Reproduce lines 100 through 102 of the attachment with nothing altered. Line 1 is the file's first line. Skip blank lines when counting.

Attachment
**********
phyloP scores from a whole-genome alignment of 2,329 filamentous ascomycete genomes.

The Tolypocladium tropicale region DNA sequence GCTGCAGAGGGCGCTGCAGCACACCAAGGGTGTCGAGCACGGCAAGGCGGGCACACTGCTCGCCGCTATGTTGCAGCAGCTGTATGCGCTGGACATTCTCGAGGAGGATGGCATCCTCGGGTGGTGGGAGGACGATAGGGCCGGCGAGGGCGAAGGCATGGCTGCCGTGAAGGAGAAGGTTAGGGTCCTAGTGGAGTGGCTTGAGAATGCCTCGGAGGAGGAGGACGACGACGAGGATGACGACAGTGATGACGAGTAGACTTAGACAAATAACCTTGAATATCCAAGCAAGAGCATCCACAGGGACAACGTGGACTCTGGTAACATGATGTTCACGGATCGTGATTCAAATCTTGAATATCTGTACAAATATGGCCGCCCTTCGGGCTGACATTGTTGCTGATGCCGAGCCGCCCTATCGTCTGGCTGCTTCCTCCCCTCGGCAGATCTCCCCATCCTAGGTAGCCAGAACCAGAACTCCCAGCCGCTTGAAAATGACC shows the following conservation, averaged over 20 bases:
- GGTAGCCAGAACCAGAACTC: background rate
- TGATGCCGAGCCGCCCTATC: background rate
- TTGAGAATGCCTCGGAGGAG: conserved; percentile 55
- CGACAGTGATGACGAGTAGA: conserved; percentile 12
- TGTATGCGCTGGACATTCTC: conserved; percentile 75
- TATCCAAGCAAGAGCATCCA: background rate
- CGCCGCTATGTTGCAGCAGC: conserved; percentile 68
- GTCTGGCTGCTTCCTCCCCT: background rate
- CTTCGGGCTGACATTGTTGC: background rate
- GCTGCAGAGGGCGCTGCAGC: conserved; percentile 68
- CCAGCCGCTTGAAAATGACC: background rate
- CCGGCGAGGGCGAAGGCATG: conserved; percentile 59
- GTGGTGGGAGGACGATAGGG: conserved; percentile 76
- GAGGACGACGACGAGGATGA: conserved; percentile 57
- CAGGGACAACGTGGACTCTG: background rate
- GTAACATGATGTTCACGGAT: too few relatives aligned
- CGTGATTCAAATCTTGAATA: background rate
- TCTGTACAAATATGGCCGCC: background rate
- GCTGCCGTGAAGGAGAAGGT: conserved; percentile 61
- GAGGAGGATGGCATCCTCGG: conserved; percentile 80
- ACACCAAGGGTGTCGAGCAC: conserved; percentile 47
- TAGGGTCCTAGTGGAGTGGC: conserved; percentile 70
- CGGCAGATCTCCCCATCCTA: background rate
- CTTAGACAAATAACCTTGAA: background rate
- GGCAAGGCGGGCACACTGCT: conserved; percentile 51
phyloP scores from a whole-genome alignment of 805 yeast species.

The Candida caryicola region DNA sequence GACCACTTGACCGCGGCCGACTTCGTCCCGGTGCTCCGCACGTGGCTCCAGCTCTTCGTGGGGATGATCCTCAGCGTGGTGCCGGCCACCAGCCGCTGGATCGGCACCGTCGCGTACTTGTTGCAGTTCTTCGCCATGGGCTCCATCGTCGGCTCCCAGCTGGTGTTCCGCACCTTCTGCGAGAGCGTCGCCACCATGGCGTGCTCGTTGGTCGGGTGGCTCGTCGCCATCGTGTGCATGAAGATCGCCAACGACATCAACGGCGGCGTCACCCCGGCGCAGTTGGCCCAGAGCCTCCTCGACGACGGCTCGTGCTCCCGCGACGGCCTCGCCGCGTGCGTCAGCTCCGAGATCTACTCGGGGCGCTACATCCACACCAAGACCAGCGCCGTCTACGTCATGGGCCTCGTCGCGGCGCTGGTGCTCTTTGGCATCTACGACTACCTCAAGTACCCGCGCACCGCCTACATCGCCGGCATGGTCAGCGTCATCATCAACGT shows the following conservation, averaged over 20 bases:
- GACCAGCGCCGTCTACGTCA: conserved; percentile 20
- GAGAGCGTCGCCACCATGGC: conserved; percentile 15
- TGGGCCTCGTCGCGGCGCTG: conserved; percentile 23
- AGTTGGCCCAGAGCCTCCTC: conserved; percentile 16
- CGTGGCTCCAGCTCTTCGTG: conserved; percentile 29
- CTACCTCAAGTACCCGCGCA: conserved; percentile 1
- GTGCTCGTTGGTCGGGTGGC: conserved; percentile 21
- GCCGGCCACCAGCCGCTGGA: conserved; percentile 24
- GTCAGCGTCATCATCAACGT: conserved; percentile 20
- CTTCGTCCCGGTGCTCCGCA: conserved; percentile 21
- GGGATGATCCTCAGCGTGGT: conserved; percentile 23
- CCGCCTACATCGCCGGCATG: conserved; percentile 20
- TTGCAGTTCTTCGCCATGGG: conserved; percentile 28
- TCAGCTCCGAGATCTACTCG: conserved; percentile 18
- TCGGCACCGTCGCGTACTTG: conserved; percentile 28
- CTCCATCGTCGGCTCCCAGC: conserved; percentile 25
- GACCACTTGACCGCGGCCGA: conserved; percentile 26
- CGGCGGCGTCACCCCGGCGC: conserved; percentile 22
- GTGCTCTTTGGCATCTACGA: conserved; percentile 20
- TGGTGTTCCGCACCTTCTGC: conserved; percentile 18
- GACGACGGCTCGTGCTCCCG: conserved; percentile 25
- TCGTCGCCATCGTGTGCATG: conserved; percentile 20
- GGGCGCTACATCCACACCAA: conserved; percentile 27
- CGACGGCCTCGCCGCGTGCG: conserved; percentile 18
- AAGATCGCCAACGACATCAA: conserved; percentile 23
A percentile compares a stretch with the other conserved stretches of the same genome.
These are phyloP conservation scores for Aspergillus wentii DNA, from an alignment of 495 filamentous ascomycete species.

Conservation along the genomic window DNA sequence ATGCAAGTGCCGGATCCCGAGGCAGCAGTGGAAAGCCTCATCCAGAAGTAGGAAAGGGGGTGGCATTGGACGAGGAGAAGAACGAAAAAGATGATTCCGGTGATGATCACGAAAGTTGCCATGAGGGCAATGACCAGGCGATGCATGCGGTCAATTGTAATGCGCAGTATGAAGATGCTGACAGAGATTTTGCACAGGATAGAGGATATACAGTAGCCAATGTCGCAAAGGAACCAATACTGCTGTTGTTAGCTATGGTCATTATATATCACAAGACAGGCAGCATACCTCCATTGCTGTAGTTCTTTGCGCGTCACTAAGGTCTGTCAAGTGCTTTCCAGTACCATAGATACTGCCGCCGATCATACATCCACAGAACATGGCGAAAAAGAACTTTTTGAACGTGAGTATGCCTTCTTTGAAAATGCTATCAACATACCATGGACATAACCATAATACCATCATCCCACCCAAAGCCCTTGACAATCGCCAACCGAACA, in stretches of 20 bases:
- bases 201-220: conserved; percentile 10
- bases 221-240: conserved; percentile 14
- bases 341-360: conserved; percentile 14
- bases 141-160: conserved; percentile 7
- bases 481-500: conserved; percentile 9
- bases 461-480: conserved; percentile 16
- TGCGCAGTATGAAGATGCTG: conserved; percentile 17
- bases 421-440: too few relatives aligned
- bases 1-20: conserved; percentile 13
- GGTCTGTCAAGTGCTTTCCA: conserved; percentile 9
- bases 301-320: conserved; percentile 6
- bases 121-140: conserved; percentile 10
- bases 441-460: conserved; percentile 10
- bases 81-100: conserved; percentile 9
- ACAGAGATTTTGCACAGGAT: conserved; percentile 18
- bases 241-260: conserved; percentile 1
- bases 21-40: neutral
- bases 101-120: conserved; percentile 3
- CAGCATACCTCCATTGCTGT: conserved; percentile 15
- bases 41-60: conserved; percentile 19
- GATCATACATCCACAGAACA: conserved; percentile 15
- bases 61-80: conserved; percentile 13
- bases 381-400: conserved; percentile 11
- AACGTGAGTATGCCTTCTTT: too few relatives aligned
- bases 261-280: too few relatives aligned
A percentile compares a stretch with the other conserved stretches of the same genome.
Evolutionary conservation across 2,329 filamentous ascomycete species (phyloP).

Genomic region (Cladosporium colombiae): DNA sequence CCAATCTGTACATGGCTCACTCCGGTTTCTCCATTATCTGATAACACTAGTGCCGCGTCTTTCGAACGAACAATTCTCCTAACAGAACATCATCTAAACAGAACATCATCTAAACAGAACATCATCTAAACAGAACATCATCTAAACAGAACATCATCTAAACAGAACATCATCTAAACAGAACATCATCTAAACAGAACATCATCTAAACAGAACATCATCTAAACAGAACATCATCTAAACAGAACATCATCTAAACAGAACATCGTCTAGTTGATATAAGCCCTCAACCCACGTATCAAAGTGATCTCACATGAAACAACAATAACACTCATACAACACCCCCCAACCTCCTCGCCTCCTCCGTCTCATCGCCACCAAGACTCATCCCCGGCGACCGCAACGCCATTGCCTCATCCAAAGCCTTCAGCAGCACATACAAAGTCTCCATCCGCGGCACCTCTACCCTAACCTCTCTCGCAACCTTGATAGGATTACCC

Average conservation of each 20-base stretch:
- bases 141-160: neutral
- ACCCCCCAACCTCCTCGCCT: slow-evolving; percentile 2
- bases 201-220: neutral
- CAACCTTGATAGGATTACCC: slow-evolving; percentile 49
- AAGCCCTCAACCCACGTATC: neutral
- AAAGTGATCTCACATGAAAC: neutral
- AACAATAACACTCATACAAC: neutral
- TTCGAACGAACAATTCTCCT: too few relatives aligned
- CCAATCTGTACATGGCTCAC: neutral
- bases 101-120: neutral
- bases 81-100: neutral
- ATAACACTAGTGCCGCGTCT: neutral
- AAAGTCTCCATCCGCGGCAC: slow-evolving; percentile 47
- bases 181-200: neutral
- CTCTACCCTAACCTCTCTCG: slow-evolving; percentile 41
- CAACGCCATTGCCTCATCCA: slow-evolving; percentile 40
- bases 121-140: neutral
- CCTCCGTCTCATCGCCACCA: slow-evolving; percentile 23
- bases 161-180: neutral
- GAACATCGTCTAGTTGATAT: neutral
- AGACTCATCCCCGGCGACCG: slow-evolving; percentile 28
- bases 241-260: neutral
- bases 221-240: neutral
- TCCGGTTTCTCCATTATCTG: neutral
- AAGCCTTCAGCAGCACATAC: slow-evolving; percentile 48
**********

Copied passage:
- bases 181-200: neutral
- CTCTACCCTAACCTCTCTCG: slow-evolving; percentile 41
- CAACGCCATTGCCTCATCCA: slow-evolving; percentile 40